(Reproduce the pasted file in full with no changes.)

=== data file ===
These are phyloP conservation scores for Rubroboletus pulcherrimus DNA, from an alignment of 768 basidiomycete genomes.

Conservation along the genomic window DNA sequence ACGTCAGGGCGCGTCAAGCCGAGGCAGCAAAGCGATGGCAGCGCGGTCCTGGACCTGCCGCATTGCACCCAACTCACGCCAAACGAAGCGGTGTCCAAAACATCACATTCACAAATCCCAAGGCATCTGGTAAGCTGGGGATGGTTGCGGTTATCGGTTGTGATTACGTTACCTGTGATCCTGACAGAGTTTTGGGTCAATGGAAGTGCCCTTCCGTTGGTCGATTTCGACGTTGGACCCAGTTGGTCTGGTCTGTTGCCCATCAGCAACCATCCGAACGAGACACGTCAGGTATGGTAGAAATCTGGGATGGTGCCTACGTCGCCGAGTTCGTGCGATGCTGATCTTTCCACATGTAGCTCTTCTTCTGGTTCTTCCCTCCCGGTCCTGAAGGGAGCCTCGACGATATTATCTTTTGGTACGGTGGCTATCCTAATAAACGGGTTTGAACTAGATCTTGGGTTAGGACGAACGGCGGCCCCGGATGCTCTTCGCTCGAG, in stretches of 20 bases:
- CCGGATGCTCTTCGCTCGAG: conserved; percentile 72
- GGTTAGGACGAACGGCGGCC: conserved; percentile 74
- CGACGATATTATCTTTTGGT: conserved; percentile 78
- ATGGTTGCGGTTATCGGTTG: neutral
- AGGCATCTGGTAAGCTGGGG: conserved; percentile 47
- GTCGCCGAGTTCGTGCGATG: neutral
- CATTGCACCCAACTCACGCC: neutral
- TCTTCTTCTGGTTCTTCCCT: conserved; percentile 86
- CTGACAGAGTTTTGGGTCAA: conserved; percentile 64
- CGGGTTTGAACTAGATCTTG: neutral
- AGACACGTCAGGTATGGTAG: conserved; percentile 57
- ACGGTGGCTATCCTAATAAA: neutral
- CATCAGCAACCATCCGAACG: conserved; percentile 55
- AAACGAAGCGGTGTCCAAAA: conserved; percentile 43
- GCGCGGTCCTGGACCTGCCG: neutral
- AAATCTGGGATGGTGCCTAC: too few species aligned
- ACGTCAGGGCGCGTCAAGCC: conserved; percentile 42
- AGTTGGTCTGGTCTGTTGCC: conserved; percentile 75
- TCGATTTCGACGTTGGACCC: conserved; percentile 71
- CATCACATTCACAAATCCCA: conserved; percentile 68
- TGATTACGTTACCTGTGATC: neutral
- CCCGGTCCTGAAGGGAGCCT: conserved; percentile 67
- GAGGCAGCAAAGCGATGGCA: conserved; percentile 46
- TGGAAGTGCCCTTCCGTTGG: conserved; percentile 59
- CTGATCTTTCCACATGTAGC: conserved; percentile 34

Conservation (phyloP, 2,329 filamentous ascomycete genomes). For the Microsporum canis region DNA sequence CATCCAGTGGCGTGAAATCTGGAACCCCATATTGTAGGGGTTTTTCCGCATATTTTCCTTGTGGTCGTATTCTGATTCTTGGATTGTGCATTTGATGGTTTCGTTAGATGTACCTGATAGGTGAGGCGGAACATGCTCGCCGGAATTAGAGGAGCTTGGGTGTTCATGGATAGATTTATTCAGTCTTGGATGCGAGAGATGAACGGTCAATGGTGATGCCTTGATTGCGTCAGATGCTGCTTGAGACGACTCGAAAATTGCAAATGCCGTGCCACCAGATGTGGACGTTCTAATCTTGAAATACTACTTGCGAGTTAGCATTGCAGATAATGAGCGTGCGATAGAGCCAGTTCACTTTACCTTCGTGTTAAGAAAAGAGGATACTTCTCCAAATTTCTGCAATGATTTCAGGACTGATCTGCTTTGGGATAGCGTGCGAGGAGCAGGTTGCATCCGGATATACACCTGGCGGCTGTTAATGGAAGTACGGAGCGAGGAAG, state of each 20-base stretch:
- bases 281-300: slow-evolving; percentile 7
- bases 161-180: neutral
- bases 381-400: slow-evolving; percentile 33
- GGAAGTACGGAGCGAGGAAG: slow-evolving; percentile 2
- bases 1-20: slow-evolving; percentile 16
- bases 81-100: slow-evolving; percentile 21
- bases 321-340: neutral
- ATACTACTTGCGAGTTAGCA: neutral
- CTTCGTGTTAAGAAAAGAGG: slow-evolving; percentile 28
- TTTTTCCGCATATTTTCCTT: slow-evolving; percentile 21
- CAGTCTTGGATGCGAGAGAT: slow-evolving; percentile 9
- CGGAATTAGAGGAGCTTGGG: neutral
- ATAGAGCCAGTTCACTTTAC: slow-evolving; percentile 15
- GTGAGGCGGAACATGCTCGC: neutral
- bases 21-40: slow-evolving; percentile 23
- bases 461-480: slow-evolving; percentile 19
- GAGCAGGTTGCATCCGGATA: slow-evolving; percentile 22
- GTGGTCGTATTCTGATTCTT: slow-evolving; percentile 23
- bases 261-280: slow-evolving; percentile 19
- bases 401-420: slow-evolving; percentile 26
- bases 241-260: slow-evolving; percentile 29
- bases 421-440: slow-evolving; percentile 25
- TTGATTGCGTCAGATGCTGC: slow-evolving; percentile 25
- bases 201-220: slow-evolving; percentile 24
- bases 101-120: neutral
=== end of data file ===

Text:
These are phyloP conservation scores for Rubroboletus pulcherrimus DNA, from an alignment of 768 basidiomycete genomes.

Conservation along the genomic window DNA sequence ACGTCAGGGCGCGTCAAGCCGAGGCAGCAAAGCGATGGCAGCGCGGTCCTGGACCTGCCGCATTGCACCCAACTCACGCCAAACGAAGCGGTGTCCAAAACATCACATTCACAAATCCCAAGGCATCTGGTAAGCTGGGGATGGTTGCGGTTATCGGTTGTGATTACGTTACCTGTGATCCTGACAGAGTTTTGGGTCAATGGAAGTGCCCTTCCGTTGGTCGATTTCGACGTTGGACCCAGTTGGTCTGGTCTGTTGCCCATCAGCAACCATCCGAACGAGACACGTCAGGTATGGTAGAAATCTGGGATGGTGCCTACGTCGCCGAGTTCGTGCGATGCTGATCTTTCCACATGTAGCTCTTCTTCTGGTTCTTCCCTCCCGGTCCTGAAGGGAGCCTCGACGATATTATCTTTTGGTACGGTGGCTATCCTAATAAACGGGTTTGAACTAGATCTTGGGTTAGGACGAACGGCGGCCCCGGATGCTCTTCGCTCGAG, in stretches of 20 bases:
- CCGGATGCTCTTCGCTCGAG: conserved; percentile 72
- GGTTAGGACGAACGGCGGCC: conserved; percentile 74
- CGACGATATTATCTTTTGGT: conserved; percentile 78
- ATGGTTGCGGTTATCGGTTG: neutral
- AGGCATCTGGTAAGCTGGGG: conserved; percentile 47
- GTCGCCGAGTTCGTGCGATG: neutral
- CATTGCACCCAACTCACGCC: neutral
- TCTTCTTCTGGTTCTTCCCT: conserved; percentile 86
- CTGACAGAGTTTTGGGTCAA: conserved; percentile 64
- CGGGTTTGAACTAGATCTTG: neutral
- AGACACGTCAGGTATGGTAG: conserved; percentile 57
- ACGGTGGCTATCCTAATAAA: neutral
- CATCAGCAACCATCCGAACG: conserved; percentile 55
- AAACGAAGCGGTGTCCAAAA: conserved; percentile 43
- GCGCGGTCCTGGACCTGCCG: neutral
- AAATCTGGGATGGTGCCTAC: too few species aligned
- ACGTCAGGGCGCGTCAAGCC: conserved; percentile 42
- AGTTGGTCTGGTCTGTTGCC: conserved; percentile 75
- TCGATTTCGACGTTGGACCC: conserved; percentile 71
- CATCACATTCACAAATCCCA: conserved; percentile 68
- TGATTACGTTACCTGTGATC: neutral
- CCCGGTCCTGAAGGGAGCCT: conserved; percentile 67
- GAGGCAGCAAAGCGATGGCA: conserved; percentile 46
- TGGAAGTGCCCTTCCGTTGG: conserved; percentile 59
- CTGATCTTTCCACATGTAGC: conserved; percentile 34

Conservation (phyloP, 2,329 filamentous ascomycete genomes). For the Microsporum canis region DNA sequence CATCCAGTGGCGTGAAATCTGGAACCCCATATTGTAGGGGTTTTTCCGCATATTTTCCTTGTGGTCGTATTCTGATTCTTGGATTGTGCATTTGATGGTTTCGTTAGATGTACCTGATAGGTGAGGCGGAACATGCTCGCCGGAATTAGAGGAGCTTGGGTGTTCATGGATAGATTTATTCAGTCTTGGATGCGAGAGATGAACGGTCAATGGTGATGCCTTGATTGCGTCAGATGCTGCTTGAGACGACTCGAAAATTGCAAATGCCGTGCCACCAGATGTGGACGTTCTAATCTTGAAATACTACTTGCGAGTTAGCATTGCAGATAATGAGCGTGCGATAGAGCCAGTTCACTTTACCTTCGTGTTAAGAAAAGAGGATACTTCTCCAAATTTCTGCAATGATTTCAGGACTGATCTGCTTTGGGATAGCGTGCGAGGAGCAGGTTGCATCCGGATATACACCTGGCGGCTGTTAATGGAAGTACGGAGCGAGGAAG, state of each 20-base stretch:
- bases 281-300: slow-evolving; percentile 7
- bases 161-180: neutral
- bases 381-400: slow-evolving; percentile 33
- GGAAGTACGGAGCGAGGAAG: slow-evolving; percentile 2
- bases 1-20: slow-evolving; percentile 16
- bases 81-100: slow-evolving; percentile 21
- bases 321-340: neutral
- ATACTACTTGCGAGTTAGCA: neutral
- CTTCGTGTTAAGAAAAGAGG: slow-evolving; percentile 28
- TTTTTCCGCATATTTTCCTT: slow-evolving; percentile 21
- CAGTCTTGGATGCGAGAGAT: slow-evolving; percentile 9
- CGGAATTAGAGGAGCTTGGG: neutral
- ATAGAGCCAGTTCACTTTAC: slow-evolving; percentile 15
- GTGAGGCGGAACATGCTCGC: neutral
- bases 21-40: slow-evolving; percentile 23
- bases 461-480: slow-evolving; percentile 19
- GAGCAGGTTGCATCCGGATA: slow-evolving; percentile 22
- GTGGTCGTATTCTGATTCTT: slow-evolving; percentile 23
- bases 261-280: slow-evolving; percentile 19
- bases 401-420: slow-evolving; percentile 26
- bases 241-260: slow-evolving; percentile 29
- bases 421-440: slow-evolving; percentile 25
- TTGATTGCGTCAGATGCTGC: slow-evolving; percentile 25
- bases 201-220: slow-evolving; percentile 24
- bases 101-120: neutral